Enter the second part of the Copeland Creek equation, Don Baumhefner. As the first wine director of the renowned Santa Rosa restaurant John Ash & Company, Baumhefner had built his wine resume and reputation in the on-premise side of the wine industry. A chance meeting in 1983 with Peter Pfendler at a restaurant where Don's wife was chef produced an ongoing friendship that has lasted more than two decades.

After several friends' suggestions, Baumhefner was instrumental in getting Peter Pfendler to plant some some six acres of his Sonoma Mountain property. Pfendler thought the vineyards would look good on the property and also agreed that the project might be fun to do. After allowing for proper vine development, a decision was made to produce a wine from the 1997 vintage, with Baumhefner serving as winemaker during the process.

"When the wine was finally finished," Baumhefner recalled, "I was delighted because Peter really liked the wine. We only produced 150 or so cases, which we either drank or gave away to friends. More importantly, Peter decided the quality was good enough to attempt to make more."

For the next few years, the entity produced a number of wines, and in 2001, released its first commercial varietal. The wine was cleverly called Happy Lab and came complete with a picture on the label of Pfendler's favorite Labrador named Willie. An additional wine was produced under a different label and a third wine was made under the Copeland Creek Vineyards label.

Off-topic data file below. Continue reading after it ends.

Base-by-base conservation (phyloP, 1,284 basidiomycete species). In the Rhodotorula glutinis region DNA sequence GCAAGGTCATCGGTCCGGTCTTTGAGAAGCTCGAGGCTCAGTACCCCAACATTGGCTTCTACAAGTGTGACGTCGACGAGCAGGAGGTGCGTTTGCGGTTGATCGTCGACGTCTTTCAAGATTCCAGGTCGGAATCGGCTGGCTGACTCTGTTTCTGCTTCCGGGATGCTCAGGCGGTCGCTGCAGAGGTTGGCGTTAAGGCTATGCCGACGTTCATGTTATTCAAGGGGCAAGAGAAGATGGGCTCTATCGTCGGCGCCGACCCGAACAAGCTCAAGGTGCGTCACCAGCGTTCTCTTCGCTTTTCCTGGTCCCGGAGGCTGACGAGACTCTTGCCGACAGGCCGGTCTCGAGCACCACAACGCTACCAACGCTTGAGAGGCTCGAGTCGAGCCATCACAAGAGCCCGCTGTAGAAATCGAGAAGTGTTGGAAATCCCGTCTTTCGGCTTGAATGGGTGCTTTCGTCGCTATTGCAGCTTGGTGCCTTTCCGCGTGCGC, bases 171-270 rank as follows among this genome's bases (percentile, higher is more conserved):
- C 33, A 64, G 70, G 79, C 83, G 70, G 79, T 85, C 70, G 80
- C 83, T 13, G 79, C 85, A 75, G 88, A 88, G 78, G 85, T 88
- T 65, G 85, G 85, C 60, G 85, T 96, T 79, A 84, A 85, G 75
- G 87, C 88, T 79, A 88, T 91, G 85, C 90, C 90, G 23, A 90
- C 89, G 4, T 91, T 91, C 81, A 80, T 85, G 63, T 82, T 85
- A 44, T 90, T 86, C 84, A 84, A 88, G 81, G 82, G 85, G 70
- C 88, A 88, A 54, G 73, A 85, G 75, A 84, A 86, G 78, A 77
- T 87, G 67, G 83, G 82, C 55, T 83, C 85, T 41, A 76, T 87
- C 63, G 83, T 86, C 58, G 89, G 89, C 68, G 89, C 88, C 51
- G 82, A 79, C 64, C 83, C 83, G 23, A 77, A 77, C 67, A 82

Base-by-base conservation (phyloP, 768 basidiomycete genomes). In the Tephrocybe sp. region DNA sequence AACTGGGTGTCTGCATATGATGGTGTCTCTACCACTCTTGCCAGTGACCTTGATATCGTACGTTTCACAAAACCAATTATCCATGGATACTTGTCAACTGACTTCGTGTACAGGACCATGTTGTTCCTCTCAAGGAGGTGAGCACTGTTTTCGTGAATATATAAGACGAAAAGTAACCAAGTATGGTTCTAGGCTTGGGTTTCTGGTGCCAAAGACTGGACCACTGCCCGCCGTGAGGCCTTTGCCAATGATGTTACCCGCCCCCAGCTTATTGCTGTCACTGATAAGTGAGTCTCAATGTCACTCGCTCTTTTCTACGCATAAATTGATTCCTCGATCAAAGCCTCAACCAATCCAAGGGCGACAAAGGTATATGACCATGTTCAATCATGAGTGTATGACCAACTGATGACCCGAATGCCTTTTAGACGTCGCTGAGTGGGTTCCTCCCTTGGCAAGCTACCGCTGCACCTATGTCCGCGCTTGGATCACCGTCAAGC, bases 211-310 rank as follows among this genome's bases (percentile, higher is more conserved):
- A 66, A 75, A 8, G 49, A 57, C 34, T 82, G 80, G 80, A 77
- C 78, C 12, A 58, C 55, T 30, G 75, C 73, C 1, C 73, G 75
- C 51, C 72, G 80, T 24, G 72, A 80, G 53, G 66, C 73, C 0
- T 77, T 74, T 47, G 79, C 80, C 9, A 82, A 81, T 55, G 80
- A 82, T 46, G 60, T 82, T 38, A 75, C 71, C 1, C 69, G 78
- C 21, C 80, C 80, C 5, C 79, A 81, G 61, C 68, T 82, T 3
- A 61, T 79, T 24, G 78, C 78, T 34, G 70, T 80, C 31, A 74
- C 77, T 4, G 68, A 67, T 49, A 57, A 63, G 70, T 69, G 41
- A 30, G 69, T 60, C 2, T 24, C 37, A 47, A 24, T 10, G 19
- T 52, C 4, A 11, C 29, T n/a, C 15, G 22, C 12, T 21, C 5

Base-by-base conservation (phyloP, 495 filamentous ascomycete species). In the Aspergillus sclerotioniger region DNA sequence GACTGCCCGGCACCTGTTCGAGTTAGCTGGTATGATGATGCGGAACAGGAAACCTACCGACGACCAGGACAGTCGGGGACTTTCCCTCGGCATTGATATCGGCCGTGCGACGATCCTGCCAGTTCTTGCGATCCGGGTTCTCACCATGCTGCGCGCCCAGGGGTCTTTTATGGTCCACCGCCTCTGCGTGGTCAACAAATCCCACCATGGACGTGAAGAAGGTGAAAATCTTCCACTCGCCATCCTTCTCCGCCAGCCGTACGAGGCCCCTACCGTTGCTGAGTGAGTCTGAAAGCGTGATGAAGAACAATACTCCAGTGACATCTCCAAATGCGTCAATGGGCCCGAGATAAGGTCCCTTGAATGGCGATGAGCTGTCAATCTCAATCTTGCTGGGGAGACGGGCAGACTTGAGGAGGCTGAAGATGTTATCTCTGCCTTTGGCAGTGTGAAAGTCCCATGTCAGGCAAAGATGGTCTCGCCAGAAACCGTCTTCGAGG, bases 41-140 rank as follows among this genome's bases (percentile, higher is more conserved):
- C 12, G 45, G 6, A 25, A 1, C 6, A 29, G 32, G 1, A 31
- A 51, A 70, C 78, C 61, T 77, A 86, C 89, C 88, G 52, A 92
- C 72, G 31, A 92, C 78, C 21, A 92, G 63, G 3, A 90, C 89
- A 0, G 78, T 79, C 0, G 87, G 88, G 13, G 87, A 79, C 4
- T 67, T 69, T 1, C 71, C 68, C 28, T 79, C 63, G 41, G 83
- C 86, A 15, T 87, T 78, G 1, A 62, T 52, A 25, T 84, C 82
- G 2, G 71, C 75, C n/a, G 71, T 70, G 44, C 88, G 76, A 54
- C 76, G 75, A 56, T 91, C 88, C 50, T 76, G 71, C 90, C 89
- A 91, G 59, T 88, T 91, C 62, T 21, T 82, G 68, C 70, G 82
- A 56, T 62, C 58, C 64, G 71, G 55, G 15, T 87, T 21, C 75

"To be honest, it was all a little confusing," Baumhefner readily admitted. "A decision was soon made to bring a semblance of marketing continuity to the business and everyone involved agreed that Copeland Creek should be the surviving entity. After all, the Copeland Creek Vineyard pays homage to Copeland Creek that originates on the top of Sonoma Mountain and eventually empties into the Russian River. The creek itself borders our vineyard. It is the thread that connects all our entities."

Only 1600 cases of the initial 2001 release were made available to the general public and met with instant critical acclaim. Baumhefner also estimates that Copeland Creek will ultimately produce between 3,000 and 3,500 cases for the future. An additional six acres were recently planted bringing the total acreage under vine to a little over sixteen.